Application of microdebitage analysis to examination of spatial patterning
LccCC 75.7 H84 1986
LcshArchaeology - Methodology
Indians of North America - Alberta - Calgary - Antiquities
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AbstractMicrodebitage -- flakes of stone less than 1.0mm in maximum dimension resulting from lithic reduction or tool use -- comprise a new artifact category within contemporary archaeology. Initial studies in identification and methodology sug0est several research problems for which microdebitage analysis may provide ans??ers, but consideration of site formation processes and spatial theory indicates that microdebitage may be particularly informative for intra-site spatial analysis. Unlike "macrodebitage," which is subject to numerous processes that alter the relationship of artifact and activity area, microdebitage distributions may aid in distinguishing activity and disposal areas, as well as allowing assessment of "tool kits." Using modified procedures and identification criteria developed in the course of study at the Bow Bottom site in Calgary, Alberta, application of microdebitage analysis to examination of spatial patterning appears to be quite promising. Results from three excavated "tipi rings" indi- cate that reiterative cultural and individual patterns of intra-structure space use are evident. In general, com- parison of macrodebitage and microdebitage distributions suggests consistent patterns of activity, disposal, and alternate use not apparent in macroflake distributions alone. In addition, ethnographic, ethnohistoric, and ethnoarchaeological information all indicate that the patterns recognized microscopically tend to fit expected patterns of behaviour for tipi-dwelling peoples. Given the promising results of this pilot study, general application of microdebitage analysis to intra-site spatial archaeology for certain sites and under particular conditions appears to be a valuable interpretive tool.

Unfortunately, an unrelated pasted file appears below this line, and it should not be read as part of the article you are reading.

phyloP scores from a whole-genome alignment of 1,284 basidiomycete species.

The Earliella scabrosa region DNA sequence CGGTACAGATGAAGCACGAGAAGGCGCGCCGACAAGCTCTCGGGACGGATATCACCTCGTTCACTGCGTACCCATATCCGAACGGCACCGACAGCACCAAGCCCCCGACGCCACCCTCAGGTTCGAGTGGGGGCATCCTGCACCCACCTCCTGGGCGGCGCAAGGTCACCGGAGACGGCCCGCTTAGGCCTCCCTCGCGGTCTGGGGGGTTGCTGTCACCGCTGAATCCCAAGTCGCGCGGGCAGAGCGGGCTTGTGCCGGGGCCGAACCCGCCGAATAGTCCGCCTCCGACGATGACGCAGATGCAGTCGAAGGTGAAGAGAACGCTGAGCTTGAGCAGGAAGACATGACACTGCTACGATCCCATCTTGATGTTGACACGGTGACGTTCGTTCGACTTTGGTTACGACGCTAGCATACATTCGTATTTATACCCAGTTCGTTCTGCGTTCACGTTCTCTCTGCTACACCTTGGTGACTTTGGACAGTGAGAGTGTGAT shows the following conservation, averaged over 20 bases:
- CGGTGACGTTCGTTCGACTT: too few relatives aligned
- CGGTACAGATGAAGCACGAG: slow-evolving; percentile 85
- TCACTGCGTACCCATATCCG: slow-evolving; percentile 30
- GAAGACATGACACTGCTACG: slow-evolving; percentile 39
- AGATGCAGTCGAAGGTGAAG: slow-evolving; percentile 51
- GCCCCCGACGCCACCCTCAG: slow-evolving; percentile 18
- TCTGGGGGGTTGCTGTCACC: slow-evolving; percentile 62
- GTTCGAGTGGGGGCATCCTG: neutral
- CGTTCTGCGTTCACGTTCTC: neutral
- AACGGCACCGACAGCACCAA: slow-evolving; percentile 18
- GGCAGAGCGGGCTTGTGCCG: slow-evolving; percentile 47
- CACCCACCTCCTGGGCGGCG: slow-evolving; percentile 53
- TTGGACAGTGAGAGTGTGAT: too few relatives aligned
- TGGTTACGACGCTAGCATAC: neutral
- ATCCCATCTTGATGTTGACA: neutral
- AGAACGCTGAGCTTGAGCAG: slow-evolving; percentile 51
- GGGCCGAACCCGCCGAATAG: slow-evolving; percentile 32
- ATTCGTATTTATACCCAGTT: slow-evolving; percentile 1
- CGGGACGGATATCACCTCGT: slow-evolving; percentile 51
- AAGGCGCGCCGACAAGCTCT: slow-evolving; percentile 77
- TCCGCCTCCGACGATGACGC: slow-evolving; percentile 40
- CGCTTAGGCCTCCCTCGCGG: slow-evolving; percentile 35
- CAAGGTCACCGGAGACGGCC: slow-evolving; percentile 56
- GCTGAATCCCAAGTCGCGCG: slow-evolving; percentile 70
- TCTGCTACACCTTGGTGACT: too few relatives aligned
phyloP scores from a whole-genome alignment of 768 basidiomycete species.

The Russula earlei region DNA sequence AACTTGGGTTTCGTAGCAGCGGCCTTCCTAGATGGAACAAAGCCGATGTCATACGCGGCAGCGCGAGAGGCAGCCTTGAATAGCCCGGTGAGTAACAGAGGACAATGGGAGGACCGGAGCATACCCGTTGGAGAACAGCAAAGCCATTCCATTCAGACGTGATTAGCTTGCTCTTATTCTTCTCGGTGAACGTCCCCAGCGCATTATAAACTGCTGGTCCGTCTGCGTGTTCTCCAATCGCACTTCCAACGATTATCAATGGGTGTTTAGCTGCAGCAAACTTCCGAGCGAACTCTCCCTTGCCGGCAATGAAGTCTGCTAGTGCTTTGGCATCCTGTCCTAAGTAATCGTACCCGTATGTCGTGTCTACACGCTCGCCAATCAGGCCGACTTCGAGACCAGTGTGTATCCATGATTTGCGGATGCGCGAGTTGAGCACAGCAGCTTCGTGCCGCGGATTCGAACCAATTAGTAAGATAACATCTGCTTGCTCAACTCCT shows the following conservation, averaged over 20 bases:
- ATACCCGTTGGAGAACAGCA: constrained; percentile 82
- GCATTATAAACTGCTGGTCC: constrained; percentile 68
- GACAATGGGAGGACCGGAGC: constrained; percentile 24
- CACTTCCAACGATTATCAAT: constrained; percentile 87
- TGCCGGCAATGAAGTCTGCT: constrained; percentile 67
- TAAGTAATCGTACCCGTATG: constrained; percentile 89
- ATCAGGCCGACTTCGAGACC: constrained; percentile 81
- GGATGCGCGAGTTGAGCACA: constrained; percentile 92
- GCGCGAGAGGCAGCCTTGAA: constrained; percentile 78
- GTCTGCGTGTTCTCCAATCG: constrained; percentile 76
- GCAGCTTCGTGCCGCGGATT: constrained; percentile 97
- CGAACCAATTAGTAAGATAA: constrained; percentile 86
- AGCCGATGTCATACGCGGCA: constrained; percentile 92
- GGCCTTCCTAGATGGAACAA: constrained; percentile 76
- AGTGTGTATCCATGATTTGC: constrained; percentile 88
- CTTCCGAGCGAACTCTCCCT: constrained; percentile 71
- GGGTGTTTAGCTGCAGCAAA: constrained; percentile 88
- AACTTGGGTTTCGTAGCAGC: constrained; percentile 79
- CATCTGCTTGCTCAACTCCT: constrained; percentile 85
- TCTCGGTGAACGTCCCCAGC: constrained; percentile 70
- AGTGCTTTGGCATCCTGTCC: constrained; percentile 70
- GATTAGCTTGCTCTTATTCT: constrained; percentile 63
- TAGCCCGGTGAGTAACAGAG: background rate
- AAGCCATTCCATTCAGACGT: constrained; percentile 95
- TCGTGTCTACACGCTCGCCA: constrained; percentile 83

Bibliography: p. 127-132.
CitationHull, K. L. (1983). Application of microdebitage analysis to examination of spatial patterning (Unpublished master's thesis). University of Calgary, Calgary, AB. doi:10.11575/PRISM/16324
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